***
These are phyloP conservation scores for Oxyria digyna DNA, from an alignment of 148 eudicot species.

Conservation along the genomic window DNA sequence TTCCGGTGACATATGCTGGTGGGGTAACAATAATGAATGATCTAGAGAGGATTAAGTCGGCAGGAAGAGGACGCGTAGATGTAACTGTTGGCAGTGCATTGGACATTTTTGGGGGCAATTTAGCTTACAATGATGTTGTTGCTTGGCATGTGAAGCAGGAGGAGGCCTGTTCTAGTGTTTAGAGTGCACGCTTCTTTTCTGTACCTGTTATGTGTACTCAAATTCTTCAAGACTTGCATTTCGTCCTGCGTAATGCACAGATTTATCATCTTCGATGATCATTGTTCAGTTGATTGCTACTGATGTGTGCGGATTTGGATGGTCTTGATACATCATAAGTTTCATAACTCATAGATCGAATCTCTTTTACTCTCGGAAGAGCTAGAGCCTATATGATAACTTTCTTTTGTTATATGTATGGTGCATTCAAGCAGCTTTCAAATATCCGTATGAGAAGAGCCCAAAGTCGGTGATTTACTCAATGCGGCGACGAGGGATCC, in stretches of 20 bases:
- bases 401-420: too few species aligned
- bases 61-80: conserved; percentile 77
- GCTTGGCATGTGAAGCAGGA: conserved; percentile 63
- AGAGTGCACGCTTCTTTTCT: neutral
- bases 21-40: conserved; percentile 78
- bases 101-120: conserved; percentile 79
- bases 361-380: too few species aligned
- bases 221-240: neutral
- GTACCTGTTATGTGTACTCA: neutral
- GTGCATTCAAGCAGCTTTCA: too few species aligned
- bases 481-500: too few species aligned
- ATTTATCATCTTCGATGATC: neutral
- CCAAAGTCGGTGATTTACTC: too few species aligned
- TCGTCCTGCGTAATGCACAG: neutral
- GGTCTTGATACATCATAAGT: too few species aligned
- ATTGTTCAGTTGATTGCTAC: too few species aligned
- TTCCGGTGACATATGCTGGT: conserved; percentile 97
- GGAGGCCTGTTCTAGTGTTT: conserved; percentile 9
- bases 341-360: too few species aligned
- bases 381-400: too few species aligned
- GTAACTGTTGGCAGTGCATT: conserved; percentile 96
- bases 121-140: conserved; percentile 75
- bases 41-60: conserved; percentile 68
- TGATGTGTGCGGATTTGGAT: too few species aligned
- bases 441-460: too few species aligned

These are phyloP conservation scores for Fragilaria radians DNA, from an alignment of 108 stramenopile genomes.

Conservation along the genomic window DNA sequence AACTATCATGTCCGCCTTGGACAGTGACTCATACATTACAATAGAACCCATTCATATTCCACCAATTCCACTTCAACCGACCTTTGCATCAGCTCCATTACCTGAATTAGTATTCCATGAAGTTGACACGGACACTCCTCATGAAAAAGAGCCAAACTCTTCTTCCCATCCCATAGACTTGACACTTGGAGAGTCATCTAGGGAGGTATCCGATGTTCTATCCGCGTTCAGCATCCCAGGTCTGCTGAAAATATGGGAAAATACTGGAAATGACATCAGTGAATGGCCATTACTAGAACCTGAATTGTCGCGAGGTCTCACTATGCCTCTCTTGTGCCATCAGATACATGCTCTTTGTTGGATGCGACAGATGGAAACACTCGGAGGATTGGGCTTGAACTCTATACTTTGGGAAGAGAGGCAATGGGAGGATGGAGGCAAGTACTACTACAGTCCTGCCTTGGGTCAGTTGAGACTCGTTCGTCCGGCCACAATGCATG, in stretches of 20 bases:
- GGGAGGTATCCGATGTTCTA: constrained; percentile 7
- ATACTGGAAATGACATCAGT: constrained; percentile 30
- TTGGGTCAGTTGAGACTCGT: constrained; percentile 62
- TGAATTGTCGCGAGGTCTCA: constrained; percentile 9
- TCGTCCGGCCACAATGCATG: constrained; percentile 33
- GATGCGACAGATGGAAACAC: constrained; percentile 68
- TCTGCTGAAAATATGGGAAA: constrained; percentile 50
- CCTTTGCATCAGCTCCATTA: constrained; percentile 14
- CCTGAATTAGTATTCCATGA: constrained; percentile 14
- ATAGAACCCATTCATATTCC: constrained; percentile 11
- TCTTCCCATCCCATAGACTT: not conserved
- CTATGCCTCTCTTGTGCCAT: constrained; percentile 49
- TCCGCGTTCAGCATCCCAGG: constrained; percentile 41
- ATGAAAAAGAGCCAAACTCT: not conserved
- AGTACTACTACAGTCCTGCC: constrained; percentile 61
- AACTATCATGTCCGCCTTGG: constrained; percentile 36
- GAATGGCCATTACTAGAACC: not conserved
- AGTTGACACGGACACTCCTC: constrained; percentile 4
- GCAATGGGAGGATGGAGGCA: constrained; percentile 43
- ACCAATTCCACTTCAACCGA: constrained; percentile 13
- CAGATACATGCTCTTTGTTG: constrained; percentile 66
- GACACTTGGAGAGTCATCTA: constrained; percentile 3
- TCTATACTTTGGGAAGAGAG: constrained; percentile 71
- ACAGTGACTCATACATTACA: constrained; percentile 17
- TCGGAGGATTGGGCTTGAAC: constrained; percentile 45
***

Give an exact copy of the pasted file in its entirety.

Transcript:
These are phyloP conservation scores for Oxyria digyna DNA, from an alignment of 148 eudicot species.

Conservation along the genomic window DNA sequence TTCCGGTGACATATGCTGGTGGGGTAACAATAATGAATGATCTAGAGAGGATTAAGTCGGCAGGAAGAGGACGCGTAGATGTAACTGTTGGCAGTGCATTGGACATTTTTGGGGGCAATTTAGCTTACAATGATGTTGTTGCTTGGCATGTGAAGCAGGAGGAGGCCTGTTCTAGTGTTTAGAGTGCACGCTTCTTTTCTGTACCTGTTATGTGTACTCAAATTCTTCAAGACTTGCATTTCGTCCTGCGTAATGCACAGATTTATCATCTTCGATGATCATTGTTCAGTTGATTGCTACTGATGTGTGCGGATTTGGATGGTCTTGATACATCATAAGTTTCATAACTCATAGATCGAATCTCTTTTACTCTCGGAAGAGCTAGAGCCTATATGATAACTTTCTTTTGTTATATGTATGGTGCATTCAAGCAGCTTTCAAATATCCGTATGAGAAGAGCCCAAAGTCGGTGATTTACTCAATGCGGCGACGAGGGATCC, in stretches of 20 bases:
- bases 401-420: too few species aligned
- bases 61-80: conserved; percentile 77
- GCTTGGCATGTGAAGCAGGA: conserved; percentile 63
- AGAGTGCACGCTTCTTTTCT: neutral
- bases 21-40: conserved; percentile 78
- bases 101-120: conserved; percentile 79
- bases 361-380: too few species aligned
- bases 221-240: neutral
- GTACCTGTTATGTGTACTCA: neutral
- GTGCATTCAAGCAGCTTTCA: too few species aligned
- bases 481-500: too few species aligned
- ATTTATCATCTTCGATGATC: neutral
- CCAAAGTCGGTGATTTACTC: too few species aligned
- TCGTCCTGCGTAATGCACAG: neutral
- GGTCTTGATACATCATAAGT: too few species aligned
- ATTGTTCAGTTGATTGCTAC: too few species aligned
- TTCCGGTGACATATGCTGGT: conserved; percentile 97
- GGAGGCCTGTTCTAGTGTTT: conserved; percentile 9
- bases 341-360: too few species aligned
- bases 381-400: too few species aligned
- GTAACTGTTGGCAGTGCATT: conserved; percentile 96
- bases 121-140: conserved; percentile 75
- bases 41-60: conserved; percentile 68
- TGATGTGTGCGGATTTGGAT: too few species aligned
- bases 441-460: too few species aligned

These are phyloP conservation scores for Fragilaria radians DNA, from an alignment of 108 stramenopile genomes.

Conservation along the genomic window DNA sequence AACTATCATGTCCGCCTTGGACAGTGACTCATACATTACAATAGAACCCATTCATATTCCACCAATTCCACTTCAACCGACCTTTGCATCAGCTCCATTACCTGAATTAGTATTCCATGAAGTTGACACGGACACTCCTCATGAAAAAGAGCCAAACTCTTCTTCCCATCCCATAGACTTGACACTTGGAGAGTCATCTAGGGAGGTATCCGATGTTCTATCCGCGTTCAGCATCCCAGGTCTGCTGAAAATATGGGAAAATACTGGAAATGACATCAGTGAATGGCCATTACTAGAACCTGAATTGTCGCGAGGTCTCACTATGCCTCTCTTGTGCCATCAGATACATGCTCTTTGTTGGATGCGACAGATGGAAACACTCGGAGGATTGGGCTTGAACTCTATACTTTGGGAAGAGAGGCAATGGGAGGATGGAGGCAAGTACTACTACAGTCCTGCCTTGGGTCAGTTGAGACTCGTTCGTCCGGCCACAATGCATG, in stretches of 20 bases:
- GGGAGGTATCCGATGTTCTA: constrained; percentile 7
- ATACTGGAAATGACATCAGT: constrained; percentile 30
- TTGGGTCAGTTGAGACTCGT: constrained; percentile 62
- TGAATTGTCGCGAGGTCTCA: constrained; percentile 9
- TCGTCCGGCCACAATGCATG: constrained; percentile 33
- GATGCGACAGATGGAAACAC: constrained; percentile 68
- TCTGCTGAAAATATGGGAAA: constrained; percentile 50
- CCTTTGCATCAGCTCCATTA: constrained; percentile 14
- CCTGAATTAGTATTCCATGA: constrained; percentile 14
- ATAGAACCCATTCATATTCC: constrained; percentile 11
- TCTTCCCATCCCATAGACTT: not conserved
- CTATGCCTCTCTTGTGCCAT: constrained; percentile 49
- TCCGCGTTCAGCATCCCAGG: constrained; percentile 41
- ATGAAAAAGAGCCAAACTCT: not conserved
- AGTACTACTACAGTCCTGCC: constrained; percentile 61
- AACTATCATGTCCGCCTTGG: constrained; percentile 36
- GAATGGCCATTACTAGAACC: not conserved
- AGTTGACACGGACACTCCTC: constrained; percentile 4
- GCAATGGGAGGATGGAGGCA: constrained; percentile 43
- ACCAATTCCACTTCAACCGA: constrained; percentile 13
- CAGATACATGCTCTTTGTTG: constrained; percentile 66
- GACACTTGGAGAGTCATCTA: constrained; percentile 3
- TCTATACTTTGGGAAGAGAG: constrained; percentile 71
- ACAGTGACTCATACATTACA: constrained; percentile 17
- TCGGAGGATTGGGCTTGAAC: constrained; percentile 45